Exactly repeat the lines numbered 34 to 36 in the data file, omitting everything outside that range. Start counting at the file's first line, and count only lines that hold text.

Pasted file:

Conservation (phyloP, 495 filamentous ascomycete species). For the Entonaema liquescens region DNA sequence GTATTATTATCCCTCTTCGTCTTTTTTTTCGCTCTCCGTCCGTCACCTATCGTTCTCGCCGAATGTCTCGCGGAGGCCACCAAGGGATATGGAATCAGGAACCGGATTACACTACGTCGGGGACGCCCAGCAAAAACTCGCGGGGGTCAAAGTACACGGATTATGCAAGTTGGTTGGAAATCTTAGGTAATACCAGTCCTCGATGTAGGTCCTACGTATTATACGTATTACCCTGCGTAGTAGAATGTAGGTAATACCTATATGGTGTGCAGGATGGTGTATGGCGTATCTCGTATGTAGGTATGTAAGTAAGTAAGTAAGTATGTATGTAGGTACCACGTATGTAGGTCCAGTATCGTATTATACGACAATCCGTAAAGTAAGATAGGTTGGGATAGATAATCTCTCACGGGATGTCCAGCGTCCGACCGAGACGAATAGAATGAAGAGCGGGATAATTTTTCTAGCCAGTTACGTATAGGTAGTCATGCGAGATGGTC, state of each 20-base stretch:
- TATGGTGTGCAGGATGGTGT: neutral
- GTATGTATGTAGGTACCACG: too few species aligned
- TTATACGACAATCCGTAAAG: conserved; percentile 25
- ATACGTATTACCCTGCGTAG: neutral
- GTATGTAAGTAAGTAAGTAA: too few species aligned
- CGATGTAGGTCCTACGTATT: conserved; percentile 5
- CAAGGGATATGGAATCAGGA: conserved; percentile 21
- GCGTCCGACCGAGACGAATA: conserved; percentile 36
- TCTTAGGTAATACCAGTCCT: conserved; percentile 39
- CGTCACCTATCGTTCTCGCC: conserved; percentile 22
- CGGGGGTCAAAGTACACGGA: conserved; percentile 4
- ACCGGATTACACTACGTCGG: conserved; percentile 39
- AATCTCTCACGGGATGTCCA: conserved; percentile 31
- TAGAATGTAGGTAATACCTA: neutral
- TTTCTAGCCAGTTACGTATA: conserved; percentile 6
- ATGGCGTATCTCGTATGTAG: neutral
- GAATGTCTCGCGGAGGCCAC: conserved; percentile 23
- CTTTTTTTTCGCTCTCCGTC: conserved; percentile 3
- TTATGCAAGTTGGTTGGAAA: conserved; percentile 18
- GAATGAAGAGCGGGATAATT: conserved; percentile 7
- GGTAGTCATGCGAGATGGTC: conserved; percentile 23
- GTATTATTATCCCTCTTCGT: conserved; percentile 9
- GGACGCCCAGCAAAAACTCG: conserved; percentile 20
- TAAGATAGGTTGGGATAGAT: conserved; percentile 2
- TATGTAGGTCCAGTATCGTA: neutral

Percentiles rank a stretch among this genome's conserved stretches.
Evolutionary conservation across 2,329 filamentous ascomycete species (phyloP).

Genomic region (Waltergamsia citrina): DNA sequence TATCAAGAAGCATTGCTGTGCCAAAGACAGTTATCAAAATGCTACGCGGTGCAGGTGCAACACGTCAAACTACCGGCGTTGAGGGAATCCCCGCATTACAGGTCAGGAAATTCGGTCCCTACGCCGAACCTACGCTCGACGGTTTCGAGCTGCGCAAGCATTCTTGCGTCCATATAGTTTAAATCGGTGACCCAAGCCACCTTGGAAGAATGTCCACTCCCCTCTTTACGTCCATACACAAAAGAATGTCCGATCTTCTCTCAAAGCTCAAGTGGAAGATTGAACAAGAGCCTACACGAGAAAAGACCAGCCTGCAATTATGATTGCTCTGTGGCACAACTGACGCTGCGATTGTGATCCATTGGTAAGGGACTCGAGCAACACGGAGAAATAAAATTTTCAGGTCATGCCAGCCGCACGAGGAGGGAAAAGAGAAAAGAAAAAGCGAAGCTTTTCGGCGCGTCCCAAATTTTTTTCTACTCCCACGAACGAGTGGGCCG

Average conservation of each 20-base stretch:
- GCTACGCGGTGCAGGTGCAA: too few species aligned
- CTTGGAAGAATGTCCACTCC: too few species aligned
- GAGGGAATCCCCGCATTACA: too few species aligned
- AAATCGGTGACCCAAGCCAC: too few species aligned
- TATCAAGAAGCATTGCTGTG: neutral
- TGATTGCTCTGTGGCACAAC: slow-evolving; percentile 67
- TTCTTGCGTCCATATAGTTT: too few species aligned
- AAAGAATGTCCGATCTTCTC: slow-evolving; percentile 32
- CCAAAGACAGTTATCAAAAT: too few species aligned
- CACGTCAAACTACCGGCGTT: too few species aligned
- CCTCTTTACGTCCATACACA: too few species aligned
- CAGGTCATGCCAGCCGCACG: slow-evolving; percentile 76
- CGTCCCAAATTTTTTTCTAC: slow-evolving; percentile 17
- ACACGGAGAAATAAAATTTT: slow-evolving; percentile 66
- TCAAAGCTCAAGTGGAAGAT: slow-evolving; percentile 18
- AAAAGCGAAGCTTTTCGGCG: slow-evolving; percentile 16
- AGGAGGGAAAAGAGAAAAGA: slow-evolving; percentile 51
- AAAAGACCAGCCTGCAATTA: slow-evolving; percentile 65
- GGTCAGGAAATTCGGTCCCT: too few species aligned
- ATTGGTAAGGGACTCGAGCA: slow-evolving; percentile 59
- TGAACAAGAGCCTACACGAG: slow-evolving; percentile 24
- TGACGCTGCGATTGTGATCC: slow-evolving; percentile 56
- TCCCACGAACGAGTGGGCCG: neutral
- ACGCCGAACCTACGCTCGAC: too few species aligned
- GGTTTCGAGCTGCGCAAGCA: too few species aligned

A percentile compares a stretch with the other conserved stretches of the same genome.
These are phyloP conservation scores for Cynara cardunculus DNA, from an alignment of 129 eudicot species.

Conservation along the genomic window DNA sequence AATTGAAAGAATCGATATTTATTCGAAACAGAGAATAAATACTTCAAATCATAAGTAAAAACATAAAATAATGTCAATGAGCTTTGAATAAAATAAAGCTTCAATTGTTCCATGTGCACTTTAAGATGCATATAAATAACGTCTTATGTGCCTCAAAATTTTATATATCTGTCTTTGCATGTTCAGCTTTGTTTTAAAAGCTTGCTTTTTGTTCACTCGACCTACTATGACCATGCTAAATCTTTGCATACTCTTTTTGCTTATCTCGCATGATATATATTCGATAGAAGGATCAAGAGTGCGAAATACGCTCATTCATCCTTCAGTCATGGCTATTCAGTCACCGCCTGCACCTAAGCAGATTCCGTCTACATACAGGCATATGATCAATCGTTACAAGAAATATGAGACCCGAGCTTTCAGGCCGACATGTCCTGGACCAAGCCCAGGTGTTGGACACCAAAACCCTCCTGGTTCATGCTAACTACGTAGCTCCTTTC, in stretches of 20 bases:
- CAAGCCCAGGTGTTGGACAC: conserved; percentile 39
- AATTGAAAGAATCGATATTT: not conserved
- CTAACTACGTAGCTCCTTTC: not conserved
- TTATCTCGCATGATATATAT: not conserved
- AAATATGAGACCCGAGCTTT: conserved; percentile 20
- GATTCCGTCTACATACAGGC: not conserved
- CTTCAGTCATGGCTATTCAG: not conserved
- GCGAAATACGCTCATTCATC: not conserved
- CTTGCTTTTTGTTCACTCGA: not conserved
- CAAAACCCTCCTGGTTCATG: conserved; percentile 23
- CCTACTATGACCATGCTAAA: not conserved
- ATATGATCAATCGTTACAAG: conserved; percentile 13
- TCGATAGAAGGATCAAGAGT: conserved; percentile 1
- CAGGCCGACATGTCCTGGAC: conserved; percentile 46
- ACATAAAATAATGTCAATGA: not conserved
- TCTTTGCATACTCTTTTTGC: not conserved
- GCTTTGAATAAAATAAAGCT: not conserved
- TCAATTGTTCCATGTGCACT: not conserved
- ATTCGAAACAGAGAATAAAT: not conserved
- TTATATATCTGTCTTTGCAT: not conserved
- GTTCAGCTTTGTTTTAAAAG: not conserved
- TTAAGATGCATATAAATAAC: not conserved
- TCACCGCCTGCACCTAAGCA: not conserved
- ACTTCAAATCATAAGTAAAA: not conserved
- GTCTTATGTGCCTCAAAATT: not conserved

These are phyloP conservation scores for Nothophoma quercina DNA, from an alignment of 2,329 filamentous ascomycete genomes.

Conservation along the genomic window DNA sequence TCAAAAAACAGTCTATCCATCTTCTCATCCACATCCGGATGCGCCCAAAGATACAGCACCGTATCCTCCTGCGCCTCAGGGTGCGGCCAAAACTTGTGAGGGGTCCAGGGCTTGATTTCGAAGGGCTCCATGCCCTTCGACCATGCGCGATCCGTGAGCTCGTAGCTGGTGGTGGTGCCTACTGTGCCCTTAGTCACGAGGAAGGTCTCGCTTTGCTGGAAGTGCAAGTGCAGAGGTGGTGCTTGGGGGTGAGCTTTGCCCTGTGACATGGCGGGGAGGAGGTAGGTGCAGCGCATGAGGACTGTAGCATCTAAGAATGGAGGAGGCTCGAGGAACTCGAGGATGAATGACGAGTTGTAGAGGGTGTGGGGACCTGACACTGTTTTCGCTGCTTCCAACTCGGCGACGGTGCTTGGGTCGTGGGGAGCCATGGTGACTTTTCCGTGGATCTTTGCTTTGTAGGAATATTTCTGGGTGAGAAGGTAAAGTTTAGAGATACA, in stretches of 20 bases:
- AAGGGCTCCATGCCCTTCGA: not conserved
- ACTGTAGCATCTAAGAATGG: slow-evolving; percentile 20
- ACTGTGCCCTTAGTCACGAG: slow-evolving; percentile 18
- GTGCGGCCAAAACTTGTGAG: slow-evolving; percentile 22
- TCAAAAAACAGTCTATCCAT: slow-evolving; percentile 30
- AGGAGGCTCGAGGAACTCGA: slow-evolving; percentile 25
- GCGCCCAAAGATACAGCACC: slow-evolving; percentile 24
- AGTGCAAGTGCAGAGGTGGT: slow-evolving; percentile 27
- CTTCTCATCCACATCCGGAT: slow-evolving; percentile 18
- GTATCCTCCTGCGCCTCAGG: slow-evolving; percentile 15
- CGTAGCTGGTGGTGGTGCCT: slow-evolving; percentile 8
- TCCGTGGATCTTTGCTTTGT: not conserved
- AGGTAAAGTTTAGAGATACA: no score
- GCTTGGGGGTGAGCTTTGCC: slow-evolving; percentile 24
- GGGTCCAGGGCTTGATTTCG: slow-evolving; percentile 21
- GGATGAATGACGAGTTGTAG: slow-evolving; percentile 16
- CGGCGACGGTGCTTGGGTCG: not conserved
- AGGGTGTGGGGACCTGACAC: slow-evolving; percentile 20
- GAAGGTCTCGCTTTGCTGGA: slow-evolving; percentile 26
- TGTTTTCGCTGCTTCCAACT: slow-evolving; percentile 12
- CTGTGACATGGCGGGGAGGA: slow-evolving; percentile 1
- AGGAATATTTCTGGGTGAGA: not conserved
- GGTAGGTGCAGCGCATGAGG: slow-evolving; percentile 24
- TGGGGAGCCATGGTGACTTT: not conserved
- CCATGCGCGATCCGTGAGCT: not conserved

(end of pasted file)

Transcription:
- AAATCGGTGACCCAAGCCAC: too few species aligned
- TATCAAGAAGCATTGCTGTG: neutral
- TGATTGCTCTGTGGCACAAC: slow-evolving; percentile 67